before launching our argument.1 Similarly. 1 “Seek simplicity and distrust it.” in ESP 96.” (PP II 369) Speculative philosophy is no easy task. James has claimed that “the art of being wise is the art of knowing what to overlook.) .” (CN 163) “Exactness is a fake.” (“Immortality. Finally.xvi Michel Weber looking forward to celebrate the centenary of the death of William James and were planning scholarly events that their departure to Hades eventually prevented. it is important to remember once again Whitehead’s precious warning: everything that is simple (or clear) is false but usable—while everything that is complex (or obscure) is adequate but unusable.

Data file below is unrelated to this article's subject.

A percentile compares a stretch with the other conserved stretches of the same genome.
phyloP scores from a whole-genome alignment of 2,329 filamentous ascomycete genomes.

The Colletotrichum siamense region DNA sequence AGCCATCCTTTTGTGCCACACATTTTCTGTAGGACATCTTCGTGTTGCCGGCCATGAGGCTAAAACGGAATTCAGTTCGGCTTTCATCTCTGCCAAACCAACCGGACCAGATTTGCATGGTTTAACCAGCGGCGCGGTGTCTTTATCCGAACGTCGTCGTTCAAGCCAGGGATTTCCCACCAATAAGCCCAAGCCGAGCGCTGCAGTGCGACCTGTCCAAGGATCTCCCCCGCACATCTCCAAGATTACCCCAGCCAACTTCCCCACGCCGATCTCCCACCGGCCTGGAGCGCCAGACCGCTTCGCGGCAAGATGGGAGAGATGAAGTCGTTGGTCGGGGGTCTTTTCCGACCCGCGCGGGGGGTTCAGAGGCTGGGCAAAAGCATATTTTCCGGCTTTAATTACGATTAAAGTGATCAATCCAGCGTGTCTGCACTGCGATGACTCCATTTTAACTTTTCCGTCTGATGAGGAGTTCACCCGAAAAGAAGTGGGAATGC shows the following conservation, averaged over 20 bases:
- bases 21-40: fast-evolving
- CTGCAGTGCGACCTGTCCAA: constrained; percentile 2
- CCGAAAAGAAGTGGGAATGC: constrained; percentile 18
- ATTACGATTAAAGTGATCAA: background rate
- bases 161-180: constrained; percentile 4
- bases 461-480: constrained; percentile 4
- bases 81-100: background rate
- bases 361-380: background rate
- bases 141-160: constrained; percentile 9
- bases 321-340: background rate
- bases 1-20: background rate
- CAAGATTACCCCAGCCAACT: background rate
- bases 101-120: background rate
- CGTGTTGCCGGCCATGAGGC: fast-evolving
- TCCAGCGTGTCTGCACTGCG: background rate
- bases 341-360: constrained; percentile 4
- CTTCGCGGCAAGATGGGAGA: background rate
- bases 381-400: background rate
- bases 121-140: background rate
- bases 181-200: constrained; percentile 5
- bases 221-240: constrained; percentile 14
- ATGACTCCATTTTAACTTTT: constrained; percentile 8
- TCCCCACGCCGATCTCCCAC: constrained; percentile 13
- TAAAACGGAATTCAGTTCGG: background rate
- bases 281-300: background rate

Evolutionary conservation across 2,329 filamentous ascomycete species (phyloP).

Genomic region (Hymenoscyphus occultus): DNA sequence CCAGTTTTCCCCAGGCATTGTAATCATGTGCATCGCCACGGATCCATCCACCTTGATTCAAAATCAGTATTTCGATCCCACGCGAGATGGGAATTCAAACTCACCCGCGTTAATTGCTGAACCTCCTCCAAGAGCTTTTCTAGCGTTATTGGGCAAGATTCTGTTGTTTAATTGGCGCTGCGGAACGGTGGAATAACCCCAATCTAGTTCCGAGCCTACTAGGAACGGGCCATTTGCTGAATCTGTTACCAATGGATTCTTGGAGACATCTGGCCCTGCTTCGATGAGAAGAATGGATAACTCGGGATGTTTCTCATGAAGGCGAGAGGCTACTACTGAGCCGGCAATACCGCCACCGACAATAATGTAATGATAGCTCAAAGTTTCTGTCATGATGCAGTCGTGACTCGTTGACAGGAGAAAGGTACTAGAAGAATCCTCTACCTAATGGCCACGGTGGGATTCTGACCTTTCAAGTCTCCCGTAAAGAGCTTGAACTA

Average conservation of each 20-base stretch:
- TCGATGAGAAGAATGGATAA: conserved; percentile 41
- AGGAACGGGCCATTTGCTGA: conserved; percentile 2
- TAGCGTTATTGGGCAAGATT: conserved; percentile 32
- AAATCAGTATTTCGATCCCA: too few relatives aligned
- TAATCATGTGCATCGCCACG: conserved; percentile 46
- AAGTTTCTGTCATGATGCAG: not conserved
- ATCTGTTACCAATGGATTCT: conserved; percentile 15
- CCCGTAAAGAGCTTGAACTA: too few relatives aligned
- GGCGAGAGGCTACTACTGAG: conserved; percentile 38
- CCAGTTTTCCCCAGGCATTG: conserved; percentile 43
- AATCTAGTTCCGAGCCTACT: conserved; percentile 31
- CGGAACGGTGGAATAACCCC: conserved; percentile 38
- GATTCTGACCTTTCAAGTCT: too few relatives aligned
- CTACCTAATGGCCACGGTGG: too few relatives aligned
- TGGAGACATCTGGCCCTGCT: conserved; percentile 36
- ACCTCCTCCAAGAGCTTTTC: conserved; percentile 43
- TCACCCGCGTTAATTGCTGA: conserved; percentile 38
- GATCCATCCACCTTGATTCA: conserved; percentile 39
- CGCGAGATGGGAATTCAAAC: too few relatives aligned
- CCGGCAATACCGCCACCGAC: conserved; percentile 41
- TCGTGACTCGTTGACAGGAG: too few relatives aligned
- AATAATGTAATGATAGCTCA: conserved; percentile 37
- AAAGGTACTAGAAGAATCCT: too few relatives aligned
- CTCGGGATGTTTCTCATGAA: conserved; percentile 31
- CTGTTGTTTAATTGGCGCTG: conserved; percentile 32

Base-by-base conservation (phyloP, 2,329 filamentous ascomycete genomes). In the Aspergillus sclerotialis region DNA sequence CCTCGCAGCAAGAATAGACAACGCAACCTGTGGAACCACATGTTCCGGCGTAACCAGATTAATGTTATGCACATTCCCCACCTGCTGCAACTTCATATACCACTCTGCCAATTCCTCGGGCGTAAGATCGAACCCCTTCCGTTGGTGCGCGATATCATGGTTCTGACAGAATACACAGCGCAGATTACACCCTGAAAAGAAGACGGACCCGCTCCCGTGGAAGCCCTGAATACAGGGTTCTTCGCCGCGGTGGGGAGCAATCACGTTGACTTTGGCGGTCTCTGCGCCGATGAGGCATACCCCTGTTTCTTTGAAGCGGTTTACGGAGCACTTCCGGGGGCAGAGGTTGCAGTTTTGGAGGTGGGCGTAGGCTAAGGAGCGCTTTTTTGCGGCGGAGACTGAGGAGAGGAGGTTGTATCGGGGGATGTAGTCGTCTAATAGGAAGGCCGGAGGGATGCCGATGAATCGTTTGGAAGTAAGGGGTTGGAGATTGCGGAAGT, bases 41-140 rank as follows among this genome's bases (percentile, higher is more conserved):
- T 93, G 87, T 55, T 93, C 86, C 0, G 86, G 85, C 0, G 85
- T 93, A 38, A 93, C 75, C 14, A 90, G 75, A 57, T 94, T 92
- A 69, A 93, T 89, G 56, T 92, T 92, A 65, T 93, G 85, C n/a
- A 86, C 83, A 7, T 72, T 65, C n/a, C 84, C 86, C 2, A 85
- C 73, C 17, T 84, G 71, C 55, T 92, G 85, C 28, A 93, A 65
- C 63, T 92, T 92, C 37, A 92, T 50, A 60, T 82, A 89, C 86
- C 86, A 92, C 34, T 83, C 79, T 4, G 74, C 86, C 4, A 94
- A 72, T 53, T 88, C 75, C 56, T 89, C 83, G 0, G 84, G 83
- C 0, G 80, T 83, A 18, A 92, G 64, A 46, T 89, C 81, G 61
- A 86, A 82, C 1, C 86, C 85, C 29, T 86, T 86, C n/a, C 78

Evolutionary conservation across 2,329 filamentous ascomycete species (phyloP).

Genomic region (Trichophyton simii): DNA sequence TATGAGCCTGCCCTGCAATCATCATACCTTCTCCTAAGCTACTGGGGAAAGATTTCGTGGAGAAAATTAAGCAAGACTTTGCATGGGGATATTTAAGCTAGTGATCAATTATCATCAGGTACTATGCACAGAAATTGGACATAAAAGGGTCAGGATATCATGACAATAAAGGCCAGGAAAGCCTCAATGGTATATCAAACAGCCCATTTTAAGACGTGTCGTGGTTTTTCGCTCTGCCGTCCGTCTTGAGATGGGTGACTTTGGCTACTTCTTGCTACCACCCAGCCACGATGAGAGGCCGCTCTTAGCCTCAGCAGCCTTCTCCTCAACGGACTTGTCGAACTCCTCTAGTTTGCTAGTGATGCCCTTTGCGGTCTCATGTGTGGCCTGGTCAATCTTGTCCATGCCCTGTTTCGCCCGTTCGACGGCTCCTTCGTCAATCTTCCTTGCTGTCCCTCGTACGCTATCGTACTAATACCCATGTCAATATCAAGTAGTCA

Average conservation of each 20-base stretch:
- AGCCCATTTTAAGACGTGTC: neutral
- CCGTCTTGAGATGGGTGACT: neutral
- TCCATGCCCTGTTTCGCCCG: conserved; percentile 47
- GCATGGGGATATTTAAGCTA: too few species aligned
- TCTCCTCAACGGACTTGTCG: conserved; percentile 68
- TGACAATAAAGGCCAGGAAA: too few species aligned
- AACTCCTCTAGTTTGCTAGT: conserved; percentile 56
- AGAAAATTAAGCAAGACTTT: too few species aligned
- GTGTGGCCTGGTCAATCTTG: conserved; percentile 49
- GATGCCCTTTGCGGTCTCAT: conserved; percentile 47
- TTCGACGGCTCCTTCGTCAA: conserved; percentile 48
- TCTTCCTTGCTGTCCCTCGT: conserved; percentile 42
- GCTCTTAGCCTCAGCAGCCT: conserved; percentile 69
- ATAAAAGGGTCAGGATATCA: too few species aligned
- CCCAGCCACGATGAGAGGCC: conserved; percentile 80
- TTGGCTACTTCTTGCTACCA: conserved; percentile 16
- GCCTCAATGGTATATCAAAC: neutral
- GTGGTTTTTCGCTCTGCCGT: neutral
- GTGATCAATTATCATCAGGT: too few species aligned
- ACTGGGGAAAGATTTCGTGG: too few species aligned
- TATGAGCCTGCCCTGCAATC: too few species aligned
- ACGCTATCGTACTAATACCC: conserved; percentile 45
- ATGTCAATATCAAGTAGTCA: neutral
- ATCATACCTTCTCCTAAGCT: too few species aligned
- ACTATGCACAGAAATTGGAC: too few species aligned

Have you read Ralph Perry’s book (2 1 So has I. Russell is explicitely excluding philosophers still alive from this assesment: Whitehead. My belief is that the effective founders of the Renaissance are Charles Peirce and William James. An Open Question. 181-187). it is interesting to remember that in Russell’s 1950 essay “Eminent Men I have Known. though the time-order does not correspond.” James is said to be “the most personally impressive” philosopher. With that regard. It is in much the same position as mediaeval scholasticism in the year 1400 A.1 Introduction Whitehead’s Reading of James and Its Context When Bertrand Russell visited Harvard in 1936. and cannot make any worthwhile use of the results of nineteenth century scholarship. European philosophy has gone dry.P. either because the essay was written before 1949. “there were two heroes in 1 his lectures—Plato and James. Cohen told H. is not mentioned at all. and “this was in spite of a complete naturalness and absence of all apparent consciousness of being a great man” (Bertrand Russell. Putnam: cf. Oxford / Cambridge. Routledge. Unpopular Essays [1950]. London. p. 6. the exact same could be said of his former mentor Whitehead. . W. Whitehead wrote the following to his assistant Hartshorne.J. Pragmatism. Precisely the same year. on the occasion of the publication of a Festschrift dedicated to him: My general impression of the whole book […] confirms my longstanding belief that in the oncoming generation America will be at the centre of worthwhile philosophy. Hilary Putnam. B. 1995. pp. It is in chains to the sanctified presuppositions derived from later Greek thought. and the analogy must not be pressed too far. is the analogue to Plato.D. or because Russell was not in the mood to mention his former colleague and friend (and although in various places he has insisted on the importance of Whitehead for the development of his own thought). to Aristotle. and C.” Although this claim should be carefully examined in itself. with many others. Of these men. Blackwell. 1995.